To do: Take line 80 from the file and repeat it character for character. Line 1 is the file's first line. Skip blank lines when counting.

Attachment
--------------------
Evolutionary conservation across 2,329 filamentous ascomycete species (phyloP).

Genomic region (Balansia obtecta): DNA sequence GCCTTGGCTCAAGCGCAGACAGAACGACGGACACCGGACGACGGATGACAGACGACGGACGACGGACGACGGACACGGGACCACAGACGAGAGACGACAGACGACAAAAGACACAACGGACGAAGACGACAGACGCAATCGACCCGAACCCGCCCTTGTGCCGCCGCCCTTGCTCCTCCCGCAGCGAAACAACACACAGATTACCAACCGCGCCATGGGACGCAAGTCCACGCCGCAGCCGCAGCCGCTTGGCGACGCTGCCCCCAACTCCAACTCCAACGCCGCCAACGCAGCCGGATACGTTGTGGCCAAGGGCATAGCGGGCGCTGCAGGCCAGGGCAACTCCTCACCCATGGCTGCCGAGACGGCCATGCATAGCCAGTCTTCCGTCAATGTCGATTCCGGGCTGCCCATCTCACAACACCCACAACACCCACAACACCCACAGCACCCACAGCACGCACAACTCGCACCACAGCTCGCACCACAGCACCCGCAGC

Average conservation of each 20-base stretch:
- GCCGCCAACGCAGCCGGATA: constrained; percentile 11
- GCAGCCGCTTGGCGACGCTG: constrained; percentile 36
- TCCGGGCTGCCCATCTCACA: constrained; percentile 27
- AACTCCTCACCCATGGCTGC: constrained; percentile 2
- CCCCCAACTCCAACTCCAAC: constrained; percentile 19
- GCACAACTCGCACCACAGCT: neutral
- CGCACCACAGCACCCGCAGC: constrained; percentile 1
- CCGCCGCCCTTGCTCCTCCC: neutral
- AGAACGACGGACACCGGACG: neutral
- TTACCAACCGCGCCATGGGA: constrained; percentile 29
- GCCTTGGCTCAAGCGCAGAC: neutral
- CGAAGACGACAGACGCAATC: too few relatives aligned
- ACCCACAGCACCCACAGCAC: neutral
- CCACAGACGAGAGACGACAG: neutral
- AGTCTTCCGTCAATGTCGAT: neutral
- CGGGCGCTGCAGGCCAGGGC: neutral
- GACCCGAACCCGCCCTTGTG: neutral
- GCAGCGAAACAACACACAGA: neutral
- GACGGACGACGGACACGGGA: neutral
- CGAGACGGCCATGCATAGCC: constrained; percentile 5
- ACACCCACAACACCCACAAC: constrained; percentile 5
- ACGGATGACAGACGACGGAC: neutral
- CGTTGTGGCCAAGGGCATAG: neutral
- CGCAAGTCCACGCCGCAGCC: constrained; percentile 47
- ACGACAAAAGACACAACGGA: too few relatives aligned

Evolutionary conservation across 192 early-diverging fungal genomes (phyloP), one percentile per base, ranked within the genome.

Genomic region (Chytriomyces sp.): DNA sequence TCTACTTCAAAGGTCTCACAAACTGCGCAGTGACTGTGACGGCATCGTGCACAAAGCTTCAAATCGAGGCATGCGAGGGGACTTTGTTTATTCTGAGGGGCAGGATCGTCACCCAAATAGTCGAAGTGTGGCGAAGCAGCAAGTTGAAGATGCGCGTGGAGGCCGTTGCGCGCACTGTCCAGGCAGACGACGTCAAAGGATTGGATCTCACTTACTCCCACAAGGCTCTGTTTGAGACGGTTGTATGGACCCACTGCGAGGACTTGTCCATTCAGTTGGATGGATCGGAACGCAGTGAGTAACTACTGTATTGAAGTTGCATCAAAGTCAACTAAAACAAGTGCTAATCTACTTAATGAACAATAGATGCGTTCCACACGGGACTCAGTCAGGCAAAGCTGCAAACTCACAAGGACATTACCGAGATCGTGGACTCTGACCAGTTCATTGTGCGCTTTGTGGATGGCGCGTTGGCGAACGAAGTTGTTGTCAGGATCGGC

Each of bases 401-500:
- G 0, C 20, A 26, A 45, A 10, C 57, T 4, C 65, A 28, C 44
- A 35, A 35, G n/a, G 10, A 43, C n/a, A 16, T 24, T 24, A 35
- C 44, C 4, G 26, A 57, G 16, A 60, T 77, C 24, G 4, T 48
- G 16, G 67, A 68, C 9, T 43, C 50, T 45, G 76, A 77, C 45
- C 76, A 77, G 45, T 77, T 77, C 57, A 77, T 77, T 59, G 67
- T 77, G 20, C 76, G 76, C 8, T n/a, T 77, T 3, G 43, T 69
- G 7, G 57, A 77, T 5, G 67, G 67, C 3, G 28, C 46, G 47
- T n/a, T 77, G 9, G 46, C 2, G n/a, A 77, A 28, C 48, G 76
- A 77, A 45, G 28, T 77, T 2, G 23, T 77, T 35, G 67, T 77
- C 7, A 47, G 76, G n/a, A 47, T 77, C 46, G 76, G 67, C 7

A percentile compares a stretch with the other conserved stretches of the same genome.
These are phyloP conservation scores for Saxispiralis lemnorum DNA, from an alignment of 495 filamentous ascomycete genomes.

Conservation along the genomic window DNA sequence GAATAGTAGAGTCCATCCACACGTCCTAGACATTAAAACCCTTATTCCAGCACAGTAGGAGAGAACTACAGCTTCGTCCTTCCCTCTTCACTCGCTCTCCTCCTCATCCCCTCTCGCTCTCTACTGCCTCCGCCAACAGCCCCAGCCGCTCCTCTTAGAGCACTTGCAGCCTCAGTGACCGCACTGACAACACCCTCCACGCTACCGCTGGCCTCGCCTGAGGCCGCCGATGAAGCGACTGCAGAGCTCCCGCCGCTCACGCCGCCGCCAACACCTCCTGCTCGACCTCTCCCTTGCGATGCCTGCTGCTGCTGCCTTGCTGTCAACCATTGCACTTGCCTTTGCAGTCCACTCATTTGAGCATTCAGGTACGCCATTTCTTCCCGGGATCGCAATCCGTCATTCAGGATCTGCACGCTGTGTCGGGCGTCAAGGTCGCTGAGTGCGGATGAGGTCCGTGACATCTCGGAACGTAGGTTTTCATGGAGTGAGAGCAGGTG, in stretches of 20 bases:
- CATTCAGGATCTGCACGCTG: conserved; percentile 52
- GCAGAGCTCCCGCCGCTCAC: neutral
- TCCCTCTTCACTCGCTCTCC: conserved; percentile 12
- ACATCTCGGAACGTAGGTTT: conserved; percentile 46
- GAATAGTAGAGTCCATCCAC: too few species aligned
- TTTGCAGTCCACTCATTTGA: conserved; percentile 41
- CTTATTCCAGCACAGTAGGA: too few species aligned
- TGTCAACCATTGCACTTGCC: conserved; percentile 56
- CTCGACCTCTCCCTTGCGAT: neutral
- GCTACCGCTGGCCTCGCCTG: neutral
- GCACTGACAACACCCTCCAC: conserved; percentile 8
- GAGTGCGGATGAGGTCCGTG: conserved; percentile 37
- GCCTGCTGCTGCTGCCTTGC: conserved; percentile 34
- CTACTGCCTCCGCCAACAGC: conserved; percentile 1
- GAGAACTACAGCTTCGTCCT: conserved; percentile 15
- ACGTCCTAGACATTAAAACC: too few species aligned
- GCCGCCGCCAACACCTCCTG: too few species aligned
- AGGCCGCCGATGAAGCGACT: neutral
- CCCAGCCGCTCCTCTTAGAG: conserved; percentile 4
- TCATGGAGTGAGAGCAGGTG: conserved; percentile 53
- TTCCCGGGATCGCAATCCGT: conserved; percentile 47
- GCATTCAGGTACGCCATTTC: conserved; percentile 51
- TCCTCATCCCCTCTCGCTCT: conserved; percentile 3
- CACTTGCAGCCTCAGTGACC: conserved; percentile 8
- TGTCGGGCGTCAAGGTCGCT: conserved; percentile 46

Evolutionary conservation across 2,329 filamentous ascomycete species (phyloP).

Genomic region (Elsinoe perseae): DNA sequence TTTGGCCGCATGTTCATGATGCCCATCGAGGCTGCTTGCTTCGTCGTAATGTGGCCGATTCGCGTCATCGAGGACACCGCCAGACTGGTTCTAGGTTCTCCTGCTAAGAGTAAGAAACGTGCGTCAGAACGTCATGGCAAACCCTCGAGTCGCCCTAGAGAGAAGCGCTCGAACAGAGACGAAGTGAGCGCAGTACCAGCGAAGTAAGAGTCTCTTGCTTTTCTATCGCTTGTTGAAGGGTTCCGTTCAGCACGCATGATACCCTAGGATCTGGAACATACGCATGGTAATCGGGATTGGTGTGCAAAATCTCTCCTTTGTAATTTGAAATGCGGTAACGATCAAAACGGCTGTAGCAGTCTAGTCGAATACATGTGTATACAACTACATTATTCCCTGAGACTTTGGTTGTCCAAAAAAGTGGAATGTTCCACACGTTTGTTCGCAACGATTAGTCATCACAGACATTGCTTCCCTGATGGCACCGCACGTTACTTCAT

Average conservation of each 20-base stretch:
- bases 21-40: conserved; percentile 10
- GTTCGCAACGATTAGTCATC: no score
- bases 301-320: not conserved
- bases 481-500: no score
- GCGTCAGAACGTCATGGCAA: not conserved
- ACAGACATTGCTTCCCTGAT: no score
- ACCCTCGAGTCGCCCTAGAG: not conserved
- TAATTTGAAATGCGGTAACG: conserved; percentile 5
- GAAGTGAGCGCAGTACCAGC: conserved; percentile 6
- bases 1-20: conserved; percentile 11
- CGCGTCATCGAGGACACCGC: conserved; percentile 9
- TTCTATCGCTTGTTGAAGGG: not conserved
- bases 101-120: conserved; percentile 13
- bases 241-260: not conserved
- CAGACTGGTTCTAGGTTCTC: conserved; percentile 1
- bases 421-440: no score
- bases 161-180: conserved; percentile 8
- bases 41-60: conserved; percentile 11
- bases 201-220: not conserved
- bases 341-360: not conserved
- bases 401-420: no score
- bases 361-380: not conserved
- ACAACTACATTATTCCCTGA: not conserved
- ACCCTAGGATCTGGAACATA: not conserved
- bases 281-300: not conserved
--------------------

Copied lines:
- TAATTTGAAATGCGGTAACG: conserved; percentile 5